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posted by S A J Shirazi @ 9:55 AM, , links to this post

My Cup of Tea

Pakistan is one of the best travel destinations in the world – desert expanses in Thar and Cholistan, Lush green plains in Punjab, mighty mountains in Northern Pakistan, Chitral and Swat, so many unexplored and just to yourself places, what else. Start of some of the world history can still be traced down to Pakistan – Indus Civilization. Moreover, Pakistan being one of the cheapest countries in the world is best for budget travelers. Which is why it is said that Pakistan has a lot to offer to every one; not only to travelers, hard core adventurers, mountaineers, and rural tourists, vacationers but also to anthropologists, archeologists, and researchers? (Also for those who want to sit back and enjoy the ride from the comfort of home). Read about my travel experiences at  Doodh Patti - My Cup of Tea.

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posted by S A J Shirazi @ 8:28 AM, , links to this post

Net Cafes

Internet cafes have played a visible role in promoting internet usage. It is a public place where people can use a computer with internet access for an affordable fee. Café may or may not serve as a conventional café. Besides internet connection, a number of cafes also provide other services such as printing, scanning, CD viewing and burning. Some even conduct internet training classes for beginners. The word is that some of the cafes around the world are being used for activities much beyond their scope.

Eva Pascoe, a PhD student while sitting in the coffee shop of London City University conceived and decided "to put a permanent PC connection in a coffee shop and link it to internet."
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posted by S A J Shirazi @ 7:04 PM, , links to this post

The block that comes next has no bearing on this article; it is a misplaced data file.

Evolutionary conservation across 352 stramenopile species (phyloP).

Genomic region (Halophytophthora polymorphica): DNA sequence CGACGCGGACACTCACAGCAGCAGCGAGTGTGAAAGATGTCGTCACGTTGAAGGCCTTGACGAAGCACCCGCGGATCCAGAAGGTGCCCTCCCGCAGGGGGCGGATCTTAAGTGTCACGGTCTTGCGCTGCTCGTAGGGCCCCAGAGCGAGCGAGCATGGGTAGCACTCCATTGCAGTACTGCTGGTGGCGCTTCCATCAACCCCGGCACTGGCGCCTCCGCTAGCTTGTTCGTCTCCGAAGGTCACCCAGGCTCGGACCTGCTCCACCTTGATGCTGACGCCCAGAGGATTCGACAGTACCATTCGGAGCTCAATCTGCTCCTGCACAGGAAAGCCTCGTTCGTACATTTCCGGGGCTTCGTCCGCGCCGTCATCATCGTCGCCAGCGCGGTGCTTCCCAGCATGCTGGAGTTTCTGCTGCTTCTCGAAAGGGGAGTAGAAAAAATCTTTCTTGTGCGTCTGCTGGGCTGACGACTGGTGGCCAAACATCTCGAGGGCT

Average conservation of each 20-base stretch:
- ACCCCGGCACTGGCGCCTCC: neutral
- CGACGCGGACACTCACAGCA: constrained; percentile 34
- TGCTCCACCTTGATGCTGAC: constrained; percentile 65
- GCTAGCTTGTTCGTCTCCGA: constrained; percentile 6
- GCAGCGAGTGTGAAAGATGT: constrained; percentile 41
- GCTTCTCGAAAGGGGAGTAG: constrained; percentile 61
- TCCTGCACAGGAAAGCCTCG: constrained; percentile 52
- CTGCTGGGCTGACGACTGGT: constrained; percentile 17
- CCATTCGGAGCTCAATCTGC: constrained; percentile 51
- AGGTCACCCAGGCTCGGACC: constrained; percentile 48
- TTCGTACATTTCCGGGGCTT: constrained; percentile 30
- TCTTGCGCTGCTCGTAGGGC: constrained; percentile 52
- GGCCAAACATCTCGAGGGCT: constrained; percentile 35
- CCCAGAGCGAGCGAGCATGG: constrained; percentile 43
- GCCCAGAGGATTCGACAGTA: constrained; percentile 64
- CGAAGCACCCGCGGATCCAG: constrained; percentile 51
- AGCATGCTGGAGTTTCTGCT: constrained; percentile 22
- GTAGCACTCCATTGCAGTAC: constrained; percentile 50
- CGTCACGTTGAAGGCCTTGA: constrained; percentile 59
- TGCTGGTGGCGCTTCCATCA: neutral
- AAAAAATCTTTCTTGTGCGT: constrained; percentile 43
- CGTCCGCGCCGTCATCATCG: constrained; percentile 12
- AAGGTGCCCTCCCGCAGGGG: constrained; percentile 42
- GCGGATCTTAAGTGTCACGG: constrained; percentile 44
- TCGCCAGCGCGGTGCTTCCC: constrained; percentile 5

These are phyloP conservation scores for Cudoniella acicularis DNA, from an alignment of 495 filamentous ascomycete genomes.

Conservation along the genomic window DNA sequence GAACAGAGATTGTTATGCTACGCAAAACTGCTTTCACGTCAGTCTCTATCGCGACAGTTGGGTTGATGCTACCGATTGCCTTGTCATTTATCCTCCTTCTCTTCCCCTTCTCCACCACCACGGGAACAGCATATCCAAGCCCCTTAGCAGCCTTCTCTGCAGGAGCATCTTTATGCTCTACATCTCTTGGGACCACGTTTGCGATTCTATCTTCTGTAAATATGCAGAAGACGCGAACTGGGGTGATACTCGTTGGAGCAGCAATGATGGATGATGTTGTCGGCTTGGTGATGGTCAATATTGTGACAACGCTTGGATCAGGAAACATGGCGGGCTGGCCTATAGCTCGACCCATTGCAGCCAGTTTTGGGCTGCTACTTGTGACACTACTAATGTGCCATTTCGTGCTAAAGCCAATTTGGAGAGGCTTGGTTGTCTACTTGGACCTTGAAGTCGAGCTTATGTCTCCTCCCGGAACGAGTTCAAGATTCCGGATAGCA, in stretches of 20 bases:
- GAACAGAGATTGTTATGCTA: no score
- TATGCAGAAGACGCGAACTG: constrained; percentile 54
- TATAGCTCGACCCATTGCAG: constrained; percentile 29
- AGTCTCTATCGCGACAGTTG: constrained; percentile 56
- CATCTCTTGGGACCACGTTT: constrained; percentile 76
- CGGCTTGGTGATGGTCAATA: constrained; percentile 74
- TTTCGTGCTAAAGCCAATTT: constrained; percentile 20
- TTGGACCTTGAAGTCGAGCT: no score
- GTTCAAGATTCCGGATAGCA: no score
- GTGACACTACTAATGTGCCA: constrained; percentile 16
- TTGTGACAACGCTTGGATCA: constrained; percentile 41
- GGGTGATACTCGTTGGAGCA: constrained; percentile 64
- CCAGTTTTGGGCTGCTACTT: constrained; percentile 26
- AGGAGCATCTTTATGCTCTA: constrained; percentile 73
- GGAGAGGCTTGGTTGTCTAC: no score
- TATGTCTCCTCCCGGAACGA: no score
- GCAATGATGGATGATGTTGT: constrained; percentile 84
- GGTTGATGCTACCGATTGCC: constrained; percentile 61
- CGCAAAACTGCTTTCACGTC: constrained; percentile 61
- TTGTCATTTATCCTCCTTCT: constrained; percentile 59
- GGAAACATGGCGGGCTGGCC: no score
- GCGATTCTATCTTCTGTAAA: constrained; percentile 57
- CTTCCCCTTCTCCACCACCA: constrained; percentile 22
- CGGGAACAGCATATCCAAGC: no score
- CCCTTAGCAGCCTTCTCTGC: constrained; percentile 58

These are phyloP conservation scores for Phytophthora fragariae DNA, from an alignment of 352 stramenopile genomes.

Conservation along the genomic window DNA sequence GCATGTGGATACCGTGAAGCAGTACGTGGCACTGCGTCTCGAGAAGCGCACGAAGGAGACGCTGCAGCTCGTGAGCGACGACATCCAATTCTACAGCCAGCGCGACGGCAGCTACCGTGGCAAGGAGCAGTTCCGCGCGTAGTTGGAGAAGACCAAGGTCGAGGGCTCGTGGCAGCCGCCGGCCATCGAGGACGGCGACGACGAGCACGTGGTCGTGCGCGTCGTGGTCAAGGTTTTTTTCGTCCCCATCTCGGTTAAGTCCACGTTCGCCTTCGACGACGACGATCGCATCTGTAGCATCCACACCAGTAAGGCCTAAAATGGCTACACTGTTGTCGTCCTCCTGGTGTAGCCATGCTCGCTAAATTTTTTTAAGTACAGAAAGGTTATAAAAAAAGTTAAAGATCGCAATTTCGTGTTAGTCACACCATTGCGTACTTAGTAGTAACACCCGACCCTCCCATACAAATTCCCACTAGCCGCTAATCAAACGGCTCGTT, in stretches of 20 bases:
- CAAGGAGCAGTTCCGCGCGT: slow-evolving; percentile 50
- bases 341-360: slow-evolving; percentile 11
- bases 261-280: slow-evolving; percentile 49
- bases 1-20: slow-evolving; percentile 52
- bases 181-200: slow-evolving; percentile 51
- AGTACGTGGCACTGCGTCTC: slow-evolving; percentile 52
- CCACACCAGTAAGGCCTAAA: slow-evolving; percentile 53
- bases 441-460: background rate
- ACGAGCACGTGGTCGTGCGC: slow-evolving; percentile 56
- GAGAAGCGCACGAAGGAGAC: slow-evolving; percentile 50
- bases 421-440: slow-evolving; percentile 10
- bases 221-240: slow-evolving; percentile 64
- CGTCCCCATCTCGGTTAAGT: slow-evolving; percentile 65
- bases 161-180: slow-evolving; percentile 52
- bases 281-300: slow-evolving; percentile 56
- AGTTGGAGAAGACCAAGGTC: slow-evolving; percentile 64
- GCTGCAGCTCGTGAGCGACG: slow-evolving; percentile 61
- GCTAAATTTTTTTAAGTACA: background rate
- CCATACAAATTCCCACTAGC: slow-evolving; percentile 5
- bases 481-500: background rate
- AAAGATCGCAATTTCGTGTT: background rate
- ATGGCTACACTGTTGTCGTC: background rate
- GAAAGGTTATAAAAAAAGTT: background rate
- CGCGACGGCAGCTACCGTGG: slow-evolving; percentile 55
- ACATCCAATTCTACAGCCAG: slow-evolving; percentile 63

Ucchali Lakes

This article appeared in daily the Nation

People try to hunt out the most alluring and the most fascinating places that they can find to visit. The thrill or idea of a place is what inspires curious and quirky travels further and deeper. Locale of twin villages Ucchali and Dhadhar is one such place for anyone who can be happy just being closer to the raw nature and it is off the beaten track.


To travel as a person interested in nature (as if there were other ways to travel) is to have regrets these days. Inevitably, most is already gone. But there are, of course, many such places out there. Only one has to find them. Three lakes near quaint villages Ucchali and Dhadhar are good examples. Complex of three lakes is recognised as International Ramsar Site (number 818). Hills in the background, grass and walking trails make the place attractive.

The lakes are picturesque with the foliage of different kinds of towering grasses, their meadows of floating lotus leaves, their myriads of waterfowl of diverse species. In seasons when lotus and grass come to bud, the lakes present an exquisite appearance, as the water surface along the shore and marshy patches are covered with an unbroken succession of flowers and leaves. I have travelled to, and through, many places but Ucchali Complex, as the three lakes are called, have something for, or do something to, me every time I am there. Everyone who visits this place can have the pleasure.

Tucked in the southern periphery of the Salt Range and hemmed in by its higher cliffs, cluster of natural lakes ? Ucchali, Khabbeki and Jhallar ? are situated in district Khushab. Biologists say that the lakes have been here for at least 400 years, maybe more. But the complex of lakes first came to prominence in 1966 when it was declared a protected sanctuary for the native and migratory avifauna on the appeal of World Wildlife Fund. Later, Ucchali Complex was designated for the list of wetlands of international importance in the Iranian port city Ramsar (from where the convention draws its name) when Pakistan became a contracting member to the convention held there in July 1976. Some other recognized Ramsar sites in Pakistan are Tenda Dam, Taunsa and Chishma Barages on Indus River, Drigh, Haleji, Kinjhar lakes and Thanedar Wala Game Reserve. All wetlands are active agents for recharging water tables and aquifers, besides being home to diverse bird populations.